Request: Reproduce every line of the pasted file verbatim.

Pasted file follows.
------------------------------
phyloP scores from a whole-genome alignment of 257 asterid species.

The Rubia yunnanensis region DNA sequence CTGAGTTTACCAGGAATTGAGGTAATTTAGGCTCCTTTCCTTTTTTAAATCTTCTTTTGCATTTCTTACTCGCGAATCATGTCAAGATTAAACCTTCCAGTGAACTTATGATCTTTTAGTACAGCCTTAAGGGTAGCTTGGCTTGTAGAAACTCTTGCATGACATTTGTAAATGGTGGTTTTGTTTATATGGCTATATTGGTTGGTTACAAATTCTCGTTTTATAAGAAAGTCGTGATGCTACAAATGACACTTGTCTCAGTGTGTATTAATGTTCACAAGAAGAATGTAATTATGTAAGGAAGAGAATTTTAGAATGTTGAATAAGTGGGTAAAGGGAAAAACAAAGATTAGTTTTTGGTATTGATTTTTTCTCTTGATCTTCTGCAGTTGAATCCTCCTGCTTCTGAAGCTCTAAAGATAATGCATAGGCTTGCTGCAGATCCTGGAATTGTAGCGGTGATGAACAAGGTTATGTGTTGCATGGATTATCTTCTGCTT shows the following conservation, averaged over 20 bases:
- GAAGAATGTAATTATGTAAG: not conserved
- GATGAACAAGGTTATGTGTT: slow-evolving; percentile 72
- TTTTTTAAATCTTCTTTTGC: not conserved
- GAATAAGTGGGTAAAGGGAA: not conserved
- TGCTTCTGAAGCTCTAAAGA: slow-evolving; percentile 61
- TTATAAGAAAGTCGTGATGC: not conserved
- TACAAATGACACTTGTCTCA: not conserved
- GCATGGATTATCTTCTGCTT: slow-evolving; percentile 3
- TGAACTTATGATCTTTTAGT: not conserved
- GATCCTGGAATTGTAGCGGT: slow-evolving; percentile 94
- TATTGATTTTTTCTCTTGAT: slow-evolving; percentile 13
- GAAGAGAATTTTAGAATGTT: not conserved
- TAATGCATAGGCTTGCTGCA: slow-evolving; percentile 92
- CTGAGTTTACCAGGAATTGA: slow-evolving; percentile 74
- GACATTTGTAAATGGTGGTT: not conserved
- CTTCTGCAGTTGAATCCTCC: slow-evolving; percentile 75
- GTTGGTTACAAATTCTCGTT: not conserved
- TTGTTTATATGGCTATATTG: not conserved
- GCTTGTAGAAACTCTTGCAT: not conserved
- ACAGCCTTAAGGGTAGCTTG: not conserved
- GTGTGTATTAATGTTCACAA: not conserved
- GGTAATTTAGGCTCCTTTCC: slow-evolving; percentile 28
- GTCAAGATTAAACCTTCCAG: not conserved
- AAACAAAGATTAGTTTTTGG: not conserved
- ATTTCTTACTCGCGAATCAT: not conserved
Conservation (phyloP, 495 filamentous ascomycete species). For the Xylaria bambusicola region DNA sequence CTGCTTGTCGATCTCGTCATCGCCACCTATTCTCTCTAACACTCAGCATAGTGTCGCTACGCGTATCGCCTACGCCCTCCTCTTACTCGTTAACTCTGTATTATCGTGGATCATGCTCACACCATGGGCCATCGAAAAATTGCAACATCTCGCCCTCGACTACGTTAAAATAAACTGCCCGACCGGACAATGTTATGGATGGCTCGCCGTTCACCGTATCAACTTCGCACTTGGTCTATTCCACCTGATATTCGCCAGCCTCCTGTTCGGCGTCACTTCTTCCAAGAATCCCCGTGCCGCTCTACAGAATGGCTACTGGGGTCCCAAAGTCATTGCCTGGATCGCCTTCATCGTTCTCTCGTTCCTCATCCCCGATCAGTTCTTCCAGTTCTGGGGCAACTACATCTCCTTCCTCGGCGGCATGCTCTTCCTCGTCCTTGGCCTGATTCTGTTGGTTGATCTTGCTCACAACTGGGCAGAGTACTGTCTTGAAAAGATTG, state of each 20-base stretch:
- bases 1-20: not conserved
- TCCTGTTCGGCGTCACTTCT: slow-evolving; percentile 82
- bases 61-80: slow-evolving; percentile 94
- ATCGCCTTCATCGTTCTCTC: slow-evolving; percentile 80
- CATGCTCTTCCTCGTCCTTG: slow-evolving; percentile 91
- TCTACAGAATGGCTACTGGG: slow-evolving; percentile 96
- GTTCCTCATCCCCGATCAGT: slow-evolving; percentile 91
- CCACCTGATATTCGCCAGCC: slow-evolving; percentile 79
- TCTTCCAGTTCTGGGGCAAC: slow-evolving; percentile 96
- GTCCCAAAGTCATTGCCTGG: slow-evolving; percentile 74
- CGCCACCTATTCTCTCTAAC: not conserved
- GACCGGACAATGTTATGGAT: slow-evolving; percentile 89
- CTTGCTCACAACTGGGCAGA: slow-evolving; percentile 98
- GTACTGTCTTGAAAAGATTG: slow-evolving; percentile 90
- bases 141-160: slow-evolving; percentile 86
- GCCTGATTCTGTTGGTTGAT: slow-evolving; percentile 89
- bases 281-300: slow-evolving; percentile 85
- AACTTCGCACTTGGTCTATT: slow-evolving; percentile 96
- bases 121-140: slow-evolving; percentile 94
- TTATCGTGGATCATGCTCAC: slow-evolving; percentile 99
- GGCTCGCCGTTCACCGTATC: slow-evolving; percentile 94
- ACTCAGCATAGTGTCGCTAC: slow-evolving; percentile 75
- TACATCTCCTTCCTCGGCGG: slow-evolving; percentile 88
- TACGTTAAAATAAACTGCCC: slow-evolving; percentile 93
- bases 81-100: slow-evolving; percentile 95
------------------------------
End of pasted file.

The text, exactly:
phyloP scores from a whole-genome alignment of 257 asterid species.

The Rubia yunnanensis region DNA sequence CTGAGTTTACCAGGAATTGAGGTAATTTAGGCTCCTTTCCTTTTTTAAATCTTCTTTTGCATTTCTTACTCGCGAATCATGTCAAGATTAAACCTTCCAGTGAACTTATGATCTTTTAGTACAGCCTTAAGGGTAGCTTGGCTTGTAGAAACTCTTGCATGACATTTGTAAATGGTGGTTTTGTTTATATGGCTATATTGGTTGGTTACAAATTCTCGTTTTATAAGAAAGTCGTGATGCTACAAATGACACTTGTCTCAGTGTGTATTAATGTTCACAAGAAGAATGTAATTATGTAAGGAAGAGAATTTTAGAATGTTGAATAAGTGGGTAAAGGGAAAAACAAAGATTAGTTTTTGGTATTGATTTTTTCTCTTGATCTTCTGCAGTTGAATCCTCCTGCTTCTGAAGCTCTAAAGATAATGCATAGGCTTGCTGCAGATCCTGGAATTGTAGCGGTGATGAACAAGGTTATGTGTTGCATGGATTATCTTCTGCTT shows the following conservation, averaged over 20 bases:
- GAAGAATGTAATTATGTAAG: not conserved
- GATGAACAAGGTTATGTGTT: slow-evolving; percentile 72
- TTTTTTAAATCTTCTTTTGC: not conserved
- GAATAAGTGGGTAAAGGGAA: not conserved
- TGCTTCTGAAGCTCTAAAGA: slow-evolving; percentile 61
- TTATAAGAAAGTCGTGATGC: not conserved
- TACAAATGACACTTGTCTCA: not conserved
- GCATGGATTATCTTCTGCTT: slow-evolving; percentile 3
- TGAACTTATGATCTTTTAGT: not conserved
- GATCCTGGAATTGTAGCGGT: slow-evolving; percentile 94
- TATTGATTTTTTCTCTTGAT: slow-evolving; percentile 13
- GAAGAGAATTTTAGAATGTT: not conserved
- TAATGCATAGGCTTGCTGCA: slow-evolving; percentile 92
- CTGAGTTTACCAGGAATTGA: slow-evolving; percentile 74
- GACATTTGTAAATGGTGGTT: not conserved
- CTTCTGCAGTTGAATCCTCC: slow-evolving; percentile 75
- GTTGGTTACAAATTCTCGTT: not conserved
- TTGTTTATATGGCTATATTG: not conserved
- GCTTGTAGAAACTCTTGCAT: not conserved
- ACAGCCTTAAGGGTAGCTTG: not conserved
- GTGTGTATTAATGTTCACAA: not conserved
- GGTAATTTAGGCTCCTTTCC: slow-evolving; percentile 28
- GTCAAGATTAAACCTTCCAG: not conserved
- AAACAAAGATTAGTTTTTGG: not conserved
- ATTTCTTACTCGCGAATCAT: not conserved
Conservation (phyloP, 495 filamentous ascomycete species). For the Xylaria bambusicola region DNA sequence CTGCTTGTCGATCTCGTCATCGCCACCTATTCTCTCTAACACTCAGCATAGTGTCGCTACGCGTATCGCCTACGCCCTCCTCTTACTCGTTAACTCTGTATTATCGTGGATCATGCTCACACCATGGGCCATCGAAAAATTGCAACATCTCGCCCTCGACTACGTTAAAATAAACTGCCCGACCGGACAATGTTATGGATGGCTCGCCGTTCACCGTATCAACTTCGCACTTGGTCTATTCCACCTGATATTCGCCAGCCTCCTGTTCGGCGTCACTTCTTCCAAGAATCCCCGTGCCGCTCTACAGAATGGCTACTGGGGTCCCAAAGTCATTGCCTGGATCGCCTTCATCGTTCTCTCGTTCCTCATCCCCGATCAGTTCTTCCAGTTCTGGGGCAACTACATCTCCTTCCTCGGCGGCATGCTCTTCCTCGTCCTTGGCCTGATTCTGTTGGTTGATCTTGCTCACAACTGGGCAGAGTACTGTCTTGAAAAGATTG, state of each 20-base stretch:
- bases 1-20: not conserved
- TCCTGTTCGGCGTCACTTCT: slow-evolving; percentile 82
- bases 61-80: slow-evolving; percentile 94
- ATCGCCTTCATCGTTCTCTC: slow-evolving; percentile 80
- CATGCTCTTCCTCGTCCTTG: slow-evolving; percentile 91
- TCTACAGAATGGCTACTGGG: slow-evolving; percentile 96
- GTTCCTCATCCCCGATCAGT: slow-evolving; percentile 91
- CCACCTGATATTCGCCAGCC: slow-evolving; percentile 79
- TCTTCCAGTTCTGGGGCAAC: slow-evolving; percentile 96
- GTCCCAAAGTCATTGCCTGG: slow-evolving; percentile 74
- CGCCACCTATTCTCTCTAAC: not conserved
- GACCGGACAATGTTATGGAT: slow-evolving; percentile 89
- CTTGCTCACAACTGGGCAGA: slow-evolving; percentile 98
- GTACTGTCTTGAAAAGATTG: slow-evolving; percentile 90
- bases 141-160: slow-evolving; percentile 86
- GCCTGATTCTGTTGGTTGAT: slow-evolving; percentile 89
- bases 281-300: slow-evolving; percentile 85
- AACTTCGCACTTGGTCTATT: slow-evolving; percentile 96
- bases 121-140: slow-evolving; percentile 94
- TTATCGTGGATCATGCTCAC: slow-evolving; percentile 99
- GGCTCGCCGTTCACCGTATC: slow-evolving; percentile 94
- ACTCAGCATAGTGTCGCTAC: slow-evolving; percentile 75
- TACATCTCCTTCCTCGGCGG: slow-evolving; percentile 88
- TACGTTAAAATAAACTGCCC: slow-evolving; percentile 93
- bases 81-100: slow-evolving; percentile 95